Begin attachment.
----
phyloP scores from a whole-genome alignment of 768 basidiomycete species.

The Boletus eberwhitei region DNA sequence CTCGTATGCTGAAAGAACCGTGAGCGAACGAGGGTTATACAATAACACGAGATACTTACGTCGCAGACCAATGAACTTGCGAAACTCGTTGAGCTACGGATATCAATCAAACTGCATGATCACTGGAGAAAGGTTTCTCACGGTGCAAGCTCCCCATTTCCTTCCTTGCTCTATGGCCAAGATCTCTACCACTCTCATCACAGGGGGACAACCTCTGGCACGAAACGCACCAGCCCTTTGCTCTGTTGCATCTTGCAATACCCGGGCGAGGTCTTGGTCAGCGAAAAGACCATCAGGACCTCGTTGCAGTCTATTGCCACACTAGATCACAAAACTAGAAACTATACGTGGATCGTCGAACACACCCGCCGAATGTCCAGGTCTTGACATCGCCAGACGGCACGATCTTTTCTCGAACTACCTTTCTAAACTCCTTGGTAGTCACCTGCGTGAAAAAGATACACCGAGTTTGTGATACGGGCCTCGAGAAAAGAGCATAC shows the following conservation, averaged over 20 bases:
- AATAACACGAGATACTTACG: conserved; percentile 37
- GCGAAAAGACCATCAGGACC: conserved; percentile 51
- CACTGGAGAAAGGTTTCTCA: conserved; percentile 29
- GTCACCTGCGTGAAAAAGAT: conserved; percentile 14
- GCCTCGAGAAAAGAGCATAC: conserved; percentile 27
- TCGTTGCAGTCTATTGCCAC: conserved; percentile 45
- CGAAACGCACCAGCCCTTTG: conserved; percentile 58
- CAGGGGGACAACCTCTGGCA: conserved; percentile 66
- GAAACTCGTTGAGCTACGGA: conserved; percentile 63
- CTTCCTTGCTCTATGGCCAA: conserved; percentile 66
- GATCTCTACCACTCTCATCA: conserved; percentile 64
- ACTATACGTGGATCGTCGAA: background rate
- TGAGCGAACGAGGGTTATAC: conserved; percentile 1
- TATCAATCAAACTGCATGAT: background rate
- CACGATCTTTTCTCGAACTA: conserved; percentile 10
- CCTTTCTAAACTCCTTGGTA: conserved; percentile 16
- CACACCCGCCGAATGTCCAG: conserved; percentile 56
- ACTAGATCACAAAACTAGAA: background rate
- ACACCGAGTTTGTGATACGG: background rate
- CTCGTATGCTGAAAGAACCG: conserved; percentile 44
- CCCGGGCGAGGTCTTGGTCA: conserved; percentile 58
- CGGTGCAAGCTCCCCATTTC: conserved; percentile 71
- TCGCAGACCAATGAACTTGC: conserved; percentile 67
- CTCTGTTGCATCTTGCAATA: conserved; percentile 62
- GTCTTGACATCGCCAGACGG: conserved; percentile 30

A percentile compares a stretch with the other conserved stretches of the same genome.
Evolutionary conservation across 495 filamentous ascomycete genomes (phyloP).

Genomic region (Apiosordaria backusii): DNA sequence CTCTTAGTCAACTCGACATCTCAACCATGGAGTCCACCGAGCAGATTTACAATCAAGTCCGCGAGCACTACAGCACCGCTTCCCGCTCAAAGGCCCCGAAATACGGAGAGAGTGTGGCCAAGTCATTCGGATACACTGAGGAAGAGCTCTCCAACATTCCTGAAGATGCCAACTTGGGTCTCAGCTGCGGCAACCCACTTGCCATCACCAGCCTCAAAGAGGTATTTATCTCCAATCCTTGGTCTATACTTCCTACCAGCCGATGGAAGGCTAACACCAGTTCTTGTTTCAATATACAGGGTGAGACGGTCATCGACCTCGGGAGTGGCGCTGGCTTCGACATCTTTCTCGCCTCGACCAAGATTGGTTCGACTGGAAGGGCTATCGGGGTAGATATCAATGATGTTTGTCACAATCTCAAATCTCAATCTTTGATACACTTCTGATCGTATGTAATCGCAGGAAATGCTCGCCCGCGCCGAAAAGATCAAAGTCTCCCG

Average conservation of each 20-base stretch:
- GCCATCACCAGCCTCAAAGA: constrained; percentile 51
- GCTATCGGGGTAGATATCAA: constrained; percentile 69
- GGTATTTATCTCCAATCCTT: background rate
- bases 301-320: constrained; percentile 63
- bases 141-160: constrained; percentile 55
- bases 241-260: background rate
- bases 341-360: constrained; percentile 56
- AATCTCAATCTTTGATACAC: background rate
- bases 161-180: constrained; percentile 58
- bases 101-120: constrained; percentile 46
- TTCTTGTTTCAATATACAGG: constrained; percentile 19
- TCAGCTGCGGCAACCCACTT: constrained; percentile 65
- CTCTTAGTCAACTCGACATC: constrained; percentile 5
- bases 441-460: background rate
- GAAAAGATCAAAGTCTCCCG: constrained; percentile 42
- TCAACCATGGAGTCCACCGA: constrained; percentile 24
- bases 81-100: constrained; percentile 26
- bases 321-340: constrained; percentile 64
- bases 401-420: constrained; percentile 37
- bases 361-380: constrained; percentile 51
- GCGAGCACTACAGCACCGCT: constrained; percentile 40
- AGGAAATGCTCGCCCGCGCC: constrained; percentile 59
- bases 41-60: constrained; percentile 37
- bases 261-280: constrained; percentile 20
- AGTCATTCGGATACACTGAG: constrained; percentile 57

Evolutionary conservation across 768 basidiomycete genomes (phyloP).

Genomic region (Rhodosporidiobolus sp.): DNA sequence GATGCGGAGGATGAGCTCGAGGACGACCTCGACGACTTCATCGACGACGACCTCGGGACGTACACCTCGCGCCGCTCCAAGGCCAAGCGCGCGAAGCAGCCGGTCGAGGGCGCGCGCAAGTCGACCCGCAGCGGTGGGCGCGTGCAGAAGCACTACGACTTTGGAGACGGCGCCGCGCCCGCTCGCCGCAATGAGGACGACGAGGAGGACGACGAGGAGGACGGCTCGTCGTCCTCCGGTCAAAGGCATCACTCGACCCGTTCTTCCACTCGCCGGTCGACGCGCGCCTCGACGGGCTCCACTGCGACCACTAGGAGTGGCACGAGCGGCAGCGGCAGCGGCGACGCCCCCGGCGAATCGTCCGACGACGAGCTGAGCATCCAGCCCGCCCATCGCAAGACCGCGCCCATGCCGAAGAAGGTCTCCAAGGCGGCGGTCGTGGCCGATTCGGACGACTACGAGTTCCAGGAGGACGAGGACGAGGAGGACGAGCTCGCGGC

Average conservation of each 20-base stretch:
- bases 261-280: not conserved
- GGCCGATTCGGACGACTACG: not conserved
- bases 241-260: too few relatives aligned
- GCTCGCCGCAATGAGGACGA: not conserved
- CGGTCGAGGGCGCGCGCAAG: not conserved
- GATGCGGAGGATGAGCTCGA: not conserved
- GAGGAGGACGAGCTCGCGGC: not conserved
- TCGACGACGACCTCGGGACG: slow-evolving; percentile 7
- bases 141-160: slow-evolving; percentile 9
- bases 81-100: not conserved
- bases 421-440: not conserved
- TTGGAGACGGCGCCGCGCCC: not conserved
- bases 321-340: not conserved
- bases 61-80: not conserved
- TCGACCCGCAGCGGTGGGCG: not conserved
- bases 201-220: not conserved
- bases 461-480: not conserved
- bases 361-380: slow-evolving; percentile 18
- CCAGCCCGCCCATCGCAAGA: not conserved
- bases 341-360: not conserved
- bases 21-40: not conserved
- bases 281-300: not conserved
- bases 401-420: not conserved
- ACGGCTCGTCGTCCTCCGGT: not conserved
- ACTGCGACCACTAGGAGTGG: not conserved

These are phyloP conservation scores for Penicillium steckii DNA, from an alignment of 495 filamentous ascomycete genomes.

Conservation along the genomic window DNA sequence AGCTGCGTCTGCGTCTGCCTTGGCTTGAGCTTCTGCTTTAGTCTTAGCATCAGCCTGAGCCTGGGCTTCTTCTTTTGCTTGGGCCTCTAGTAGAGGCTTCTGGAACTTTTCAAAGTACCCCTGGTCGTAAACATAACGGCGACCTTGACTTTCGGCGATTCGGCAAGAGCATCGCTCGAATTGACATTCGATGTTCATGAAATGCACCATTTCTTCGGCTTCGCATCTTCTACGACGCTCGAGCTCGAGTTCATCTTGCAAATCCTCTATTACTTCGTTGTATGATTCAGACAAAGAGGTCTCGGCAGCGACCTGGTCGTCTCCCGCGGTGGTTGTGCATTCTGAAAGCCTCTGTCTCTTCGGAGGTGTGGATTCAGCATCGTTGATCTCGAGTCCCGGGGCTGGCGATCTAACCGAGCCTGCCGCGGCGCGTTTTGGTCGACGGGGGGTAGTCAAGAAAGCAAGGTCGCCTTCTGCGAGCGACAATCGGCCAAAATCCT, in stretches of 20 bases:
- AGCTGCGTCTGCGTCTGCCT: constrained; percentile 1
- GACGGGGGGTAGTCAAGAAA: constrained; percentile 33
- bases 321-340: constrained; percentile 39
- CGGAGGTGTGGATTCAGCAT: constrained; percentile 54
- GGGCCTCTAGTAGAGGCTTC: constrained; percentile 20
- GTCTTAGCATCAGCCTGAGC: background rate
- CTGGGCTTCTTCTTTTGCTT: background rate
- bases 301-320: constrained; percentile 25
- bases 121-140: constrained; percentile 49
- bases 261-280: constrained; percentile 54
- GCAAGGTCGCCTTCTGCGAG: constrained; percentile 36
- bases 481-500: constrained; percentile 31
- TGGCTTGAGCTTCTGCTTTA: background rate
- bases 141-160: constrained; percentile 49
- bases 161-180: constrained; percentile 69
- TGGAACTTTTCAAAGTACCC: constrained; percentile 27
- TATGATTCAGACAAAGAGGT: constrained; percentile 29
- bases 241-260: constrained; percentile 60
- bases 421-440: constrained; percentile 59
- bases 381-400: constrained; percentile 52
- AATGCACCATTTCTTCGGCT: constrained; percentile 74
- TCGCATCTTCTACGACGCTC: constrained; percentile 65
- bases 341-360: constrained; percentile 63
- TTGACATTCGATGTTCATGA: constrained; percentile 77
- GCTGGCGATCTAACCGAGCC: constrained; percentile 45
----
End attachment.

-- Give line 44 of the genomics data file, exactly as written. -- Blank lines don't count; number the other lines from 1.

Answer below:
- CTCTTAGTCAACTCGACATC: constrained; percentile 5